by Dwight D. Hill, McMillan Doolittle LLP
The news of RadioShack's Chapter 11 filing last week should have been a surprise to no one and all the pundits are pontificating what happened. Most of us have seen this coming, yet another casualty along the retail landscape. I, like a legion of other consultants, worked for RadioShack as a consultant several years ago. It was an initiative focused on operational effectiveness and cost reduction throughout the supply chain. Meanwhile, the CEO of the time was focused on plans for relocation of the corporate headquarters and the design/build of a sprawling campus.
The CEO was later fired for misrepresenting his skills on his résumé, rounds of layoffs began, and several buildings on the new headquarters campus were sold to a local community college.
RadioShack was certainly an icon in retail that filled a niche – providing any cable, electronics component, or simply guidance and answers to the hordes of hobbyists and other consumers that needed help connecting TV's or other components. In addition, as mobile phones gained prominence, they became one of the largest wireless retailers in the U.S. Their associates were certainly incented to sell wireless devices – even walking in to buy a cable you were usually peppered with questions like "What type of phone do you have?" or "How do you like your plan?"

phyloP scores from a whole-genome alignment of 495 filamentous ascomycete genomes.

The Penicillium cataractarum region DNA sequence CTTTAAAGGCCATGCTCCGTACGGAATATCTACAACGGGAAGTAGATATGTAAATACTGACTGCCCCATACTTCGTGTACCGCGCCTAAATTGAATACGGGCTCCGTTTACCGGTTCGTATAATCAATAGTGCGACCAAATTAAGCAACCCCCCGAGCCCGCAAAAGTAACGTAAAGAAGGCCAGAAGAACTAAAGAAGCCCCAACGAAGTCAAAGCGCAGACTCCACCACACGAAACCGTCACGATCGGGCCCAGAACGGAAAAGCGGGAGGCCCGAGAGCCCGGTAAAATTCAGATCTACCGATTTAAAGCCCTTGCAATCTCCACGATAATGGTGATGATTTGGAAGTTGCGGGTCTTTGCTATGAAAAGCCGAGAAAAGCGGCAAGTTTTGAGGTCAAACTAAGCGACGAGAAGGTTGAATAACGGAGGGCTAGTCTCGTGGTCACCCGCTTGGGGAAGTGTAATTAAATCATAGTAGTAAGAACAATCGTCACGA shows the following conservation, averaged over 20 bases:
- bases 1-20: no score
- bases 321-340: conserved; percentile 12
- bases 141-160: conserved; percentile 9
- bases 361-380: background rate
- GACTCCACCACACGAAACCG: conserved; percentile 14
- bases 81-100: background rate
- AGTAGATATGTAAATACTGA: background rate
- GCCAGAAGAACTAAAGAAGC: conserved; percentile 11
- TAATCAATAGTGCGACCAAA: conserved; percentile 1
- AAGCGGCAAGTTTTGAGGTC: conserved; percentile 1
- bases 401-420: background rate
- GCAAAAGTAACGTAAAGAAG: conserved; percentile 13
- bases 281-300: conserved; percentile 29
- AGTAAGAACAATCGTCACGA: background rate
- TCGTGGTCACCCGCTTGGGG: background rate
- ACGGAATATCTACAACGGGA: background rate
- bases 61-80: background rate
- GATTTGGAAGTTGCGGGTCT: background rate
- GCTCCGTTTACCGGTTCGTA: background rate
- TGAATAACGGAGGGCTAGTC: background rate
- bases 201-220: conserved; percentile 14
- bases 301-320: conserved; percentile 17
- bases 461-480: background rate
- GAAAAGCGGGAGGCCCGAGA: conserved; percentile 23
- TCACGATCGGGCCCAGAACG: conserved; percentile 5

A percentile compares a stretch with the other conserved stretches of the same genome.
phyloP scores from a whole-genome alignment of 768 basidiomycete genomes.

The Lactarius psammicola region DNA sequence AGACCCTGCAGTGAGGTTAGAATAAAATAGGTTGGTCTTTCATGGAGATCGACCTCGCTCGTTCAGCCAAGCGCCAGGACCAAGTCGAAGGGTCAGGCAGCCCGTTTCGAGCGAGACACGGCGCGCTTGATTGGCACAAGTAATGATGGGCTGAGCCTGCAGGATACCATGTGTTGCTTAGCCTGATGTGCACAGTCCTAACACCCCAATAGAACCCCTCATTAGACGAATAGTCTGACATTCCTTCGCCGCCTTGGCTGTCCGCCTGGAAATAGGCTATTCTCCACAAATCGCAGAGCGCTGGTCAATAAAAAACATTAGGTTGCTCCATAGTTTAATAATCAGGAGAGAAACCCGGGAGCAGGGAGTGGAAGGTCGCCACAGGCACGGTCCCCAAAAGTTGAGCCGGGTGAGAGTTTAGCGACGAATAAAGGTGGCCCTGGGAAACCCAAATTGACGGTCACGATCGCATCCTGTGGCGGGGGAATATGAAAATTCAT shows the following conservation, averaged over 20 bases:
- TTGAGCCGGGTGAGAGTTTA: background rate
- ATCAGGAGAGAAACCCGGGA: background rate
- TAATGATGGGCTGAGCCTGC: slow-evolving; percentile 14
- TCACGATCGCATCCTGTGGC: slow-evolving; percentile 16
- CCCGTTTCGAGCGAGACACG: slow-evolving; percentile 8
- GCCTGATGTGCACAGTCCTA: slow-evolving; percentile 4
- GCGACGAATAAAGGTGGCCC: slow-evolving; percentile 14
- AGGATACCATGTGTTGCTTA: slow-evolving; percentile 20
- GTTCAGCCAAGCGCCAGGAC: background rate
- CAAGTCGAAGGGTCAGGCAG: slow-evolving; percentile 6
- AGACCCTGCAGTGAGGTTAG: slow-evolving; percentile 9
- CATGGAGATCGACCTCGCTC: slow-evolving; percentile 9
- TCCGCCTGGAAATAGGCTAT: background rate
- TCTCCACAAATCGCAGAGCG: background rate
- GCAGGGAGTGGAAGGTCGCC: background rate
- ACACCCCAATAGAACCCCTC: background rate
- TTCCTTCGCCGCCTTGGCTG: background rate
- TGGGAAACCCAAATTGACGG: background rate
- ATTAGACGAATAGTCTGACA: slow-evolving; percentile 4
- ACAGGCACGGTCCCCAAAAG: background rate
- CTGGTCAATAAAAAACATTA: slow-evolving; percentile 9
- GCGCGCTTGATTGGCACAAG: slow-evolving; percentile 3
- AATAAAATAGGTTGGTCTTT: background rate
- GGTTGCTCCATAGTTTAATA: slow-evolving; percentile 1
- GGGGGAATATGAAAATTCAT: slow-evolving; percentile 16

Despite a few new concept launches, their store fleet remained largely the same, carrying batteries and accessories and even a few televisions – usually about 4-5 SKU's. While televisions were a small part of RadioShack's business, this was one of the symptoms of what was happening with RadioShack – the company was losing relevance with their customer. Why would you go buy a TV at RadioShack when you could go to Best Buy or Amazon and have an assortment that is infinitely larger? Worse, why go buy an electronic component at a store that may be out of stock or have limited availability when you have an unlimited product catalog called "the internet" at your disposal?
The company had an enormous following and filled a need during its heyday, but that heyday was during the mid-1980's and what we have witnessed is a long slow decline over the past 30 years. It provides the unfortunate opportunity to witness what can happen to a retailer that has lost touch with their customers, and relevance within the market.
What can you do to ensure you are still relevant with your customers? How are you as a retailer evolving with the market?
Dwight D. Hill, whose background includes leadership roles with Neiman Marcus and Deloitte LLP, is Partner, McMillan Doolittle LLP. Dwight can be reached at email@example.com.
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